But guess what? Accountants, consultants, doctors, lawyers, business managers, and members of all of these other professions also work a lot outside the 9-to-5 day. And while they might get a week at Christmas, they don’t get two. They don’t get a week in March. And they don’t get June, July, and August. Even if you figure in a couple of weeks for training, curriculum writing, and other activities, it’s just not the same.

But there is one question, in particular, that I would like to answer for her. She asks, “Why do teachers stay in school under poor conditions and less pay?” Then she goes into the social work aspect of teaching. Has she seen what a social worker makes?

And since when do social workers get three months off in the summer?

Do social workers have enough time to get a second job? What’s wrong with taking on some additional work when you have that much time off?

So, here are the trade-offs: relative job security (unless Governor Perry is re-elected), protections not afforded to at-will employees, and a lavish amount of vacation. You also get to make a difference in the lives of thousands of children, if you stick it out as a career.

In exchange, you get less money. A lot less money. But in our society, you are paid for what you can bring in. Dirk Nowitzki wouldn’t make millions if he couldn’t bring Mark Cuban even more millions. A surgeon doesn’t make a lavish income if he can’t perform, and if new clients don’t come calling. An attorney doesn’t rake in hundreds per billable hour if she can’t find clients who are willing to pay for her services.

As long as teachers are viewed as part of an entitlement system, we will be paid accordingly. And that’s how our culture views education. It’s guaranteed, it’s free to everyone. It’s true that it’s not doing a very good job for those who just rely on the public system. But educating children is not a 40-hour-a-week job. No job that is worth doing well is, in fact. But until teachers and their unions stop complaining about how much work they already do and bleating loudly about reforms, and school districts consider actual academic need instead of chasing down trends in writing budgets, and state budget writers consider the long-term effects of their work, things will not change. All three groups need to think about what education should really look like, and what the purpose of a teacher really is.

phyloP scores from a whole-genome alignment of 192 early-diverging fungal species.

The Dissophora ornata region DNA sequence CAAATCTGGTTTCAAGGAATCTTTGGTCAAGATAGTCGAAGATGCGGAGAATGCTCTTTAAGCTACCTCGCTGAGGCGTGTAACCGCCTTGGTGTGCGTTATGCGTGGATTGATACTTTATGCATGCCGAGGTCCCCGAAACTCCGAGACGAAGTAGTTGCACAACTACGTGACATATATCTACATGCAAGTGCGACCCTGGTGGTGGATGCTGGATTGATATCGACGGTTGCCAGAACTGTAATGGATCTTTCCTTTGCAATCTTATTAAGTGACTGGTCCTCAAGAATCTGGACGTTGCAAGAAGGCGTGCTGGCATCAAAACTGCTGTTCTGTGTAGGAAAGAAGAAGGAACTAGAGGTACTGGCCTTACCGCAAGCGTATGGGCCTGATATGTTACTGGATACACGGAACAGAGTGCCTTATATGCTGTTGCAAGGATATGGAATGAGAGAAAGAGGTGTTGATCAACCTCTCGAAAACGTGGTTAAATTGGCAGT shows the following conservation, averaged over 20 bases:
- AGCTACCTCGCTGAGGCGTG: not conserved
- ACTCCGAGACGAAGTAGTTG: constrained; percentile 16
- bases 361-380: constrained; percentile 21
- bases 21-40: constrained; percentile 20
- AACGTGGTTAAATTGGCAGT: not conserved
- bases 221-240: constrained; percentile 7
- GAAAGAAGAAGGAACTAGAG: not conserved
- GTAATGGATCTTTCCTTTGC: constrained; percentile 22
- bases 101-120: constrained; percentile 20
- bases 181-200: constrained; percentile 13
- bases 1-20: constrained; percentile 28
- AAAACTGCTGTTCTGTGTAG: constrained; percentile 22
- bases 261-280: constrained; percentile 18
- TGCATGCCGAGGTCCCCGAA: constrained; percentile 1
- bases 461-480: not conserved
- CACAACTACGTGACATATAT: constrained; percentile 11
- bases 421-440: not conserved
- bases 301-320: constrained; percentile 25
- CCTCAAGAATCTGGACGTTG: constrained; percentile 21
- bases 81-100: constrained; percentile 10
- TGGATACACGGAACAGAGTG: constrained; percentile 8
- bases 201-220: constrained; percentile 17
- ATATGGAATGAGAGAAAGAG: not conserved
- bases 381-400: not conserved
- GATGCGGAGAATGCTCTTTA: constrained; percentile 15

There are other parts of the world where education is considered more of a priority. In South Korea, for example, the government has to hire inspectors to go around and make sure that parents aren’t having their kids tutored past the nationwide tutoring curfew of 10 P.M. (courtesy New York Times). Do you think those tutors might do pretty well on the hourly wage end? They’re working well past 4:00, of course.

It’s time for us to begin thinking about whether education should be the same seven-hour journey for 178 days for each student, all year long. It’s easier for us to do it this way, and it’s easier for parents for us to do it this way, but it doesn’t appear to be the best way.

The last thing we as teachers needed, though, was another column by another teacher making the rest of us look like lazy, incompetent fools. Before anyone else in our profession does that, could you please type it out, sit down, and think about how ridiculous we will all look when you send it in?